Brigantine, New Jersey
Brigantine, New Jersey
|City of Brigantine|
View of Brigantine from Ocean Resort Casino
"An island you'll love for life!"
Map of Brigantine in Atlantic County. Inset: Location of Atlantic County in New Jersey.
Census Bureau map of Brigantine, New Jersey
|Coordinates: Coordinates: |
|European discovery||September 2, 1608|
|Incorporated||June 14, 1890|
|Named for||Wrecks of brigantines|
|• Type||Faulkner Act (council–manager)|
|• Body||City Council|
|• Mayor||Andy Simpson (R, term ends December 31, 2022)|
|• Manager||Jim Bennett|
|• Municipal clerk||Lynn Sweeney|
|• Chief of police||Tom Rehill|
|• Total||10.86 sq mi (28.14 km2)|
|• Land||6.52 sq mi (16.89 km2)|
|• Water||4.34 sq mi (11.25 km2) 39.98%|
|Area rank||203rd of 565 in state|
11th of 23 in county
|Elevation||0 ft (0 m)|
| • Estimate |
|• Rank||252nd of 566 in state|
9th of 23 in county
|• Density||1,479.5/sq mi (571.2/km2)|
|• Density rank||338th of 566 in state|
10th of 23 in county
|Time zone||UTC−05:00 (Eastern (EST))|
|• Summer (DST)||UTC−04:00 (Eastern (EDT))|
|Area code(s)||609 exchanges: 264, 266|
|GNIS feature ID||0885171|
Brigantine (or simply The Island) is a city in Atlantic County, New Jersey, United States. As of the 2010 United States Census, the city's population was 9,450, reflecting a decline of 3,144 (-25.0%) from the 12,594 counted in the 2000 Census, which had in turn increased by 1,240 (+10.9%) from the 11,354 counted in the 1990 Census.
What is now the City of Brigantine has passed through a series of names and re-incorporations since it was first created. The area was originally incorporated as Brigantine Beach Borough by an act of the New Jersey Legislature on June 14, 1890, from portions of Galloway Township, based on the results of a referendum held on June 3, 1890. On April 23, 1897, the area was reincorporated as the City of Brigantine City. This name lasted until April 9, 1914, when it was renamed the City of East Atlantic City. On March 16, 1924, Brigantine was incorporated as a city, replacing East Atlantic City and incorporating further portions of Galloway Township. The borough was named for the many shipwrecks in the area, including those of brigantines.
According to the United States Census Bureau, the city had a total area of 10.86 square miles (28.14 km2), including 6.52 square miles (16.89 km2) of land and 4.34 square miles (11.25 km2) of water (39.98%). Brigantine is located on Brigantine Island.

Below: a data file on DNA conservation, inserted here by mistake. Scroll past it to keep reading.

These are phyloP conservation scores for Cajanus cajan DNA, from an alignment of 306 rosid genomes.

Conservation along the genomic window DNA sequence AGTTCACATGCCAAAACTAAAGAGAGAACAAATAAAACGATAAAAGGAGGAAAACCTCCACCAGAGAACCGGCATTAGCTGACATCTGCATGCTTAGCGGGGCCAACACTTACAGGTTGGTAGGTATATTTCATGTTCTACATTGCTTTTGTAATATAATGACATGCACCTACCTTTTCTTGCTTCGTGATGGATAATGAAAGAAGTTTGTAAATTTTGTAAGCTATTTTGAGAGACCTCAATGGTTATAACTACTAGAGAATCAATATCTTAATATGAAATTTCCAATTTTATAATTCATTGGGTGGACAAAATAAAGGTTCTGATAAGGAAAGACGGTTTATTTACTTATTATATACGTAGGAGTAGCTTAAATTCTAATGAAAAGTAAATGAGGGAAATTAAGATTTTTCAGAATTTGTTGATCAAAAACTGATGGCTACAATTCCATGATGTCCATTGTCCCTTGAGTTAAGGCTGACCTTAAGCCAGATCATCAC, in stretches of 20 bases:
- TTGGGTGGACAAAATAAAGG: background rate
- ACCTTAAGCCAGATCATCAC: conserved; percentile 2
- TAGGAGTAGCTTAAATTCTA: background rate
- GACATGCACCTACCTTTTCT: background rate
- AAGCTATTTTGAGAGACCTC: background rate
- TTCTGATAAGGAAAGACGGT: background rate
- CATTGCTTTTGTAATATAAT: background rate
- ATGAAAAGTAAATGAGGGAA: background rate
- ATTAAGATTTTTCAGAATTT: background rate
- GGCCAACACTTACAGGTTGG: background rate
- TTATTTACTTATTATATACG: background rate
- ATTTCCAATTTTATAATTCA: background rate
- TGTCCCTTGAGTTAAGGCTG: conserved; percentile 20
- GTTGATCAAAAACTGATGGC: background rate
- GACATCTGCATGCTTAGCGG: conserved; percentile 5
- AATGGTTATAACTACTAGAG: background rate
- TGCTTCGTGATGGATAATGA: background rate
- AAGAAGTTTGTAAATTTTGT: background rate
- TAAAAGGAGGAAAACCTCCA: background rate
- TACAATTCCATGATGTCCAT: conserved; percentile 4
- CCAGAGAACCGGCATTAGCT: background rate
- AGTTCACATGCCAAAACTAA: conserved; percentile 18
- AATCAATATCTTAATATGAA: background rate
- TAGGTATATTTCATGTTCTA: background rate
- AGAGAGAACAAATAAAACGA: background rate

The only road to and from Brigantine is New Jersey Route 87, locally known as Brigantine Boulevard. The Justice Vincent S. Haneman Memorial Bridge is the only way on and off the island. The original bridge to the island that was constructed in 1924 was destroyed in the Great Atlantic Hurricane of 1944. The current bridge was constructed in 1972.
1930-1990 2000 2010
The 2010 United States Census counted 9,450 people, 4,294 households, and 2,521 families in the city. The population density was 1,479.5 inhabitants per square mile (571.2/km2). There were 9,222 housing units at an average density of 1,443.8 per square mile (557.5/km2). The racial makeup was 87.33% (8,253) White, 2.91% (275) Black or African American, 0.17% (16) Native American, 4.72% (446) Asian, 0.03% (3) Pacific Islander, 2.51% (237) from other races, and 2.33% (220) from two or more races. Hispanic or Latino of any race were 6.88% (650) of the population.
Of the 4,294 households, 18.5% had children under the age of 18; 43.3% were married couples living together; 11.1% had a female householder with no husband present and 41.3% were non-families. Of all households, 33.0% were made up of individuals and 12.5% had someone living alone who was 65 years of age or older. The average household size was 2.20 and the average family size was 2.79.
16.4% of the population were under the age of 18, 7.3% from 18 to 24, 21.0% from 25 to 44, 33.6% from 45 to 64, and 21.8% who were 65 years of age or older. The median age was 48.4 years. For every 100 females, the population had 95.4 males. For every 100 females ages 18 and older there were 92.1 males.
The Census Bureau's 2006-2010 American Community Survey showed that (in 2010 inflation-adjusted dollars) median household income was $62,212 (with a margin of error of +/- $7,472) and the median family income was $79,318 (+/- $7,962). Males had a median income of $55,595 (+/- $5,655) versus $42,622 (+/- $5,179) for females. The per capita income for the borough was $36,571 (+/- $3,305). About 5.9% of families and 7.6% of the population were below the poverty line, including 8.7% of those under age 18 and 3.9% of those age 65 or over.
As of the 2000 United States Census there were 12,594 people, 5,473 households, and 3,338 families residing in the city. The population density was 1,959.0 people per square mile (756.2/km2). There were 9,304 housing units at an average density of 1,447.2 per square mile (558.7/km2). The racial makeup of the city was 83.15% White, 3.94% African American, 0.18% Native American, 5.72% Asian, 0.05% Pacific Islander, 4.67% from other races, and 2.29% from two or more races. Hispanic or Latino of any race were 9.41% of the population.